GREAT HOLIDAY VIEW: The view from Kermie's van.
GREAT HOLIDAY VIEW: The view from Kermie's van. Graham Harsant

LIFE WITH KERMIE: Much ado about nothing...

AND before we know it our two-week sojourn is done and dusted, and it's back to the real world where I have to sit down in front of this infernal, glorified typewriter and come up with a column.

It's a bit hard this time around, as I've done absolutely bugger all for the past two weeks.

Sittin' and lookin' is a wonderful pastime when on holiday, but it doesn't give many experiences to impart to you, the reader. Still, I'll give it my best shot.

If there was a downside to our holiday it was that it rained just about every day.

At first I blamed Old Mate, Murphy, but on reflection I realised that the whole east coast of Oz was experiencing the same - caused by a building cyclone up in Queensland.

I figured even Murph wouldn't travel that far north just to peeve me off. So thanks for nothing Queensland.

Beautiful One Day, Perfect the Next? Yeah...nah.

On the flipside it did ensure that we did as little as possible. That is, Rita and I.

Travelling companions, Don and Linda are the epitome of the Grey Nomad - unable to sit still for more than half a day at a time.

Each morning they would announce their plans to head somewhere north or south and asked if we'd like to join them.

Didn't even bother responding with a "yeah”. It was just "nah”.

And that was what made them the perfect couple to go on holiday with. No pressure from either side.

Of course, afternoon drinks were the order of every day and going regularly into the van to get more ice was more or less my only exercise for the entire break.

We'd only been there a couple of days when D and L had to head to Geelong for a friend's son's wedding - a 10 hour drive each way - leaving us to look after their pooch Charlie.

Charlie has been a guest at our home on many occasions and always sleeps on our bed - and always on Rita's side which works for me.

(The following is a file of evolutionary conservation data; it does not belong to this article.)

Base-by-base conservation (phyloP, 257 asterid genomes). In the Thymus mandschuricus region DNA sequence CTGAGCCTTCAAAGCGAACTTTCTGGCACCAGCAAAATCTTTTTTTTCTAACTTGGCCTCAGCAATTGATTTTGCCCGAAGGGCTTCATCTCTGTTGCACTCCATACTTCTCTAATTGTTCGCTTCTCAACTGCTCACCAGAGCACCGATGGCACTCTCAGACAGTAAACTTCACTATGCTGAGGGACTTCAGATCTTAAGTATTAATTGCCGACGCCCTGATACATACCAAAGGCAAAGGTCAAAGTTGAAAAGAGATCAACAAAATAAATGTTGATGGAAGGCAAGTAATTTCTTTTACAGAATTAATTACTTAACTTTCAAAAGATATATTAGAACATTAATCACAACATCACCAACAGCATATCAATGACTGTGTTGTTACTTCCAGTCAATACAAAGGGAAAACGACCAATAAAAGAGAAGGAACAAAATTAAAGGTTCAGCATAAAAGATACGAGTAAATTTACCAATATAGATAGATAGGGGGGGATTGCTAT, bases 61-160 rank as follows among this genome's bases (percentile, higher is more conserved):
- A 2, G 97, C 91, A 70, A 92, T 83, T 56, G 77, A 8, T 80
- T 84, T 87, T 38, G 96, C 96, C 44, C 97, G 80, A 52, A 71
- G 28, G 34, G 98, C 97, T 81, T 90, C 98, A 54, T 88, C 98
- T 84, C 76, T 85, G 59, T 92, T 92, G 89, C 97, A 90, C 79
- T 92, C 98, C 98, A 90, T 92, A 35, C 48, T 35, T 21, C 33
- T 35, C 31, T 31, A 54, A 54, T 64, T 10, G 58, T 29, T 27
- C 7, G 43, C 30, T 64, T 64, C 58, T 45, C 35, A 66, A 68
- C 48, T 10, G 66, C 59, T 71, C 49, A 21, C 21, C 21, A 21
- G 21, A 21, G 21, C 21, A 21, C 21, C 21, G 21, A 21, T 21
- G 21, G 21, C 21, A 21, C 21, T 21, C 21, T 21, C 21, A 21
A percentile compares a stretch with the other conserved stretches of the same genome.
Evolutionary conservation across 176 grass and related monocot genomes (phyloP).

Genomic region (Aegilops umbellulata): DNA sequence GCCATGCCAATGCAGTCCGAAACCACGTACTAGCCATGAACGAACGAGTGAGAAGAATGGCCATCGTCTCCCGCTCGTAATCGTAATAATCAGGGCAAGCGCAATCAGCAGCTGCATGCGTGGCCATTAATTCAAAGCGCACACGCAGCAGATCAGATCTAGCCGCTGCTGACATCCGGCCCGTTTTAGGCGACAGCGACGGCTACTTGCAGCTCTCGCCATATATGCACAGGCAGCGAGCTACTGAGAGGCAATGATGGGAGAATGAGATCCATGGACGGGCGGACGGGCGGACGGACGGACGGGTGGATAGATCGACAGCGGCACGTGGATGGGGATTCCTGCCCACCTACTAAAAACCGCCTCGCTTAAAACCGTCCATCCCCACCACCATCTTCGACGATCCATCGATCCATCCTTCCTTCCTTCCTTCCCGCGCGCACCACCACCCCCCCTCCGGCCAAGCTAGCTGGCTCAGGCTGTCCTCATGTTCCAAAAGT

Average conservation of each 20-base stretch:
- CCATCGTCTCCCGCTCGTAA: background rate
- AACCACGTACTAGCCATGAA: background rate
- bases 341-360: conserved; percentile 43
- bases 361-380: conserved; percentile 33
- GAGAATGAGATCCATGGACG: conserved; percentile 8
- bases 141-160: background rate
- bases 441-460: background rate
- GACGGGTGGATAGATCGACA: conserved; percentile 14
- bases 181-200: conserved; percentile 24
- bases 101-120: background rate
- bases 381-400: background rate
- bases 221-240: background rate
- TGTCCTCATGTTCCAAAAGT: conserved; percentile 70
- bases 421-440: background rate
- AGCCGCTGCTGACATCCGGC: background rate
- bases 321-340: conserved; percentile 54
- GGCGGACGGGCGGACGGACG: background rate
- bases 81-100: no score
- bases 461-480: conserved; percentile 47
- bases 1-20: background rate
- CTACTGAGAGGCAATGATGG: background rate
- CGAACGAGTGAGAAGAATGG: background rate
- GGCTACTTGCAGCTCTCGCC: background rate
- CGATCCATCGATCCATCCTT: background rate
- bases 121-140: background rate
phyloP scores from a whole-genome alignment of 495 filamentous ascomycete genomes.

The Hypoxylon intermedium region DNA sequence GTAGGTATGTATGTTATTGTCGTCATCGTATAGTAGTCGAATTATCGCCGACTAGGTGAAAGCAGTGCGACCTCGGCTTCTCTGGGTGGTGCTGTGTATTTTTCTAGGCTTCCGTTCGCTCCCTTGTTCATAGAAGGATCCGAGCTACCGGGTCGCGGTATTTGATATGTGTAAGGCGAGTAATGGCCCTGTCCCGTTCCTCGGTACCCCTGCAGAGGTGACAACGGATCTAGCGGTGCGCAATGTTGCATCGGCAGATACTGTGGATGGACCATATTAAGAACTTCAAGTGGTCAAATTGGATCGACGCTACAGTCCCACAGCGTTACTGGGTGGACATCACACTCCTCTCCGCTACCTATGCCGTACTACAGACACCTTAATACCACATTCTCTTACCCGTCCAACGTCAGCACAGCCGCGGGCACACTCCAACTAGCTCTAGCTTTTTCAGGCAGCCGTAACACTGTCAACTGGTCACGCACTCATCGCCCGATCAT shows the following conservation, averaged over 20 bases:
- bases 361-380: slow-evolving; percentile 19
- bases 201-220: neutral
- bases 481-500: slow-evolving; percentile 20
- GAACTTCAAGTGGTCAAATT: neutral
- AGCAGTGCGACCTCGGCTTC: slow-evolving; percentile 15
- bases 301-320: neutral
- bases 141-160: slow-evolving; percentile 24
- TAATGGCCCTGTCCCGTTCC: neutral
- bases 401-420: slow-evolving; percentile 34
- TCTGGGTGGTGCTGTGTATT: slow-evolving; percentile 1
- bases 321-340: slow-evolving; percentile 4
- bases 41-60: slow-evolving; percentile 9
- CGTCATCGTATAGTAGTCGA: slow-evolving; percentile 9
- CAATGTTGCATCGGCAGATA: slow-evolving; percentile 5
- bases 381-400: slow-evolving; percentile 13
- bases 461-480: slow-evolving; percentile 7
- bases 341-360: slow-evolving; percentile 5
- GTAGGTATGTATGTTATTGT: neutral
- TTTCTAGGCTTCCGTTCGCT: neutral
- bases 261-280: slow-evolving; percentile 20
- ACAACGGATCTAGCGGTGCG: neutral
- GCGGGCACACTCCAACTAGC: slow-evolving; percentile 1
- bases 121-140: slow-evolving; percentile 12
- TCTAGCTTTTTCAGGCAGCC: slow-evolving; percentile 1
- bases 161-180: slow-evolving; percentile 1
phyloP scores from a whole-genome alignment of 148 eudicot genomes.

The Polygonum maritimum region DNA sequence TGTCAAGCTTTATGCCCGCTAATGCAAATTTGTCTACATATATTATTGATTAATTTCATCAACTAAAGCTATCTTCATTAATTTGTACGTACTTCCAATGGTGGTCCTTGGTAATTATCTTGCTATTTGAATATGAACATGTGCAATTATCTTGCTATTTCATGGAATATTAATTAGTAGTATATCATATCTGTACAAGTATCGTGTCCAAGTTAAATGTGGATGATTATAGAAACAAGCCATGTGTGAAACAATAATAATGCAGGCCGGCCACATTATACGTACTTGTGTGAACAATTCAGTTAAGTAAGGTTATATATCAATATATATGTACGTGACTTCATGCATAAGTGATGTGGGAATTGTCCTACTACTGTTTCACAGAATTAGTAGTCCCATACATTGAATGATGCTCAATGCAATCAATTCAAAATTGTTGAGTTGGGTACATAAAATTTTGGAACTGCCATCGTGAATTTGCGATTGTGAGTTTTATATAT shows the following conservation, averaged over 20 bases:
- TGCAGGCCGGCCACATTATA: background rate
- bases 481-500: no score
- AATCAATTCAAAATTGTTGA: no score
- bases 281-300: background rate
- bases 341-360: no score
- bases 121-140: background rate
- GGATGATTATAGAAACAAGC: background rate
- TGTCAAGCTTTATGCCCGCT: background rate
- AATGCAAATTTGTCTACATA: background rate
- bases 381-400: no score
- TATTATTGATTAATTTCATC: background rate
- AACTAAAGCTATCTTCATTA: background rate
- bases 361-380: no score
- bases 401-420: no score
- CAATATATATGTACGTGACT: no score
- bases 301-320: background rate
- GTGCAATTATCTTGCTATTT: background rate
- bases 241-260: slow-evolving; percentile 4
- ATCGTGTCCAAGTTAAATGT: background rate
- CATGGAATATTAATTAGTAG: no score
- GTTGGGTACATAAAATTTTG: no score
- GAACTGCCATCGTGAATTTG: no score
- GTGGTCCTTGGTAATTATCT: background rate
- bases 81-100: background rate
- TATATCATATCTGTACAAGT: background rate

For some reason we swap sides in the caravan and so I "wore” Charlie for the nights they were away.

Why do they call it a queen bed in a van when it's lucky to be a double?

He's only a small dog but jeez, he knows how to take up bed space.

We discovered The Boat Shed just up the road and it became the venue for our morning coffee.

It's a ramshackle old building where nothing is level.

Walls lean in, the wooden floors slope to the water and the coffee is great.

Everyone stops to say g'day mainly because of the pulling attraction of Charlie and fishermen moor up to grab a coffee or three before heading out again to try their luck.

It's easy to while away an hour or two before heading back to do more nothing.

Footy - as in proper footy as in AFL - started while we were away and not wanting to watch it on the ridiculously small screens that are all you can fit in caravans, I took along my projector TV and a 100 inch screen. Way to go, and weren't we popular. Shame about the Blues but good on the Cats.

I posted our arrival on Facebook and received a call from an old primary school mate, Brian Bacon who it turned out, lived just up the road. I may have related this story in the past, but it's worth repeating.

When we were kids, Baco tells me one day that his cat had been run over by a steam roller.

When I expressed my sorrow at this news, he brightly told me that the thing had survived.

From that time on all who knew the story (half of Hooterville) would describe anything relevant as being "flat as Brian Bacon's cat”.

We met up at the Adelaide Hotel in Moruya for a terrific lunch and a great reunion.

Turns out his second wife, Donna looked after my boys in creche. It's a small world.

Before we knew it the fortnight was up and it was time to return home.

Worried about the few drops of coolant on the ground before we came away, I nevertheless decided to "drive the gauntlet” that is the long, steep, winding road from Bateman's Bay up to Braidwood.

Murphy had departed for new horizons because the Territory cruised up it.

Apart from driving wind and rain for most of the trip it was an uneventful drive - and ain't they the best kind?

No sooner home and the phone rings with an invitation from Terry Laffan to join him and Ronnie Graham on a cruise in their trucks up to the Razorback memorial and on to Sydney for the Haulin' the Hume run.

Five days on the road and four nights in a swag.

This is gonna be good folks. I'll tell you all about it in the next issue.

Take care of you, Kermie

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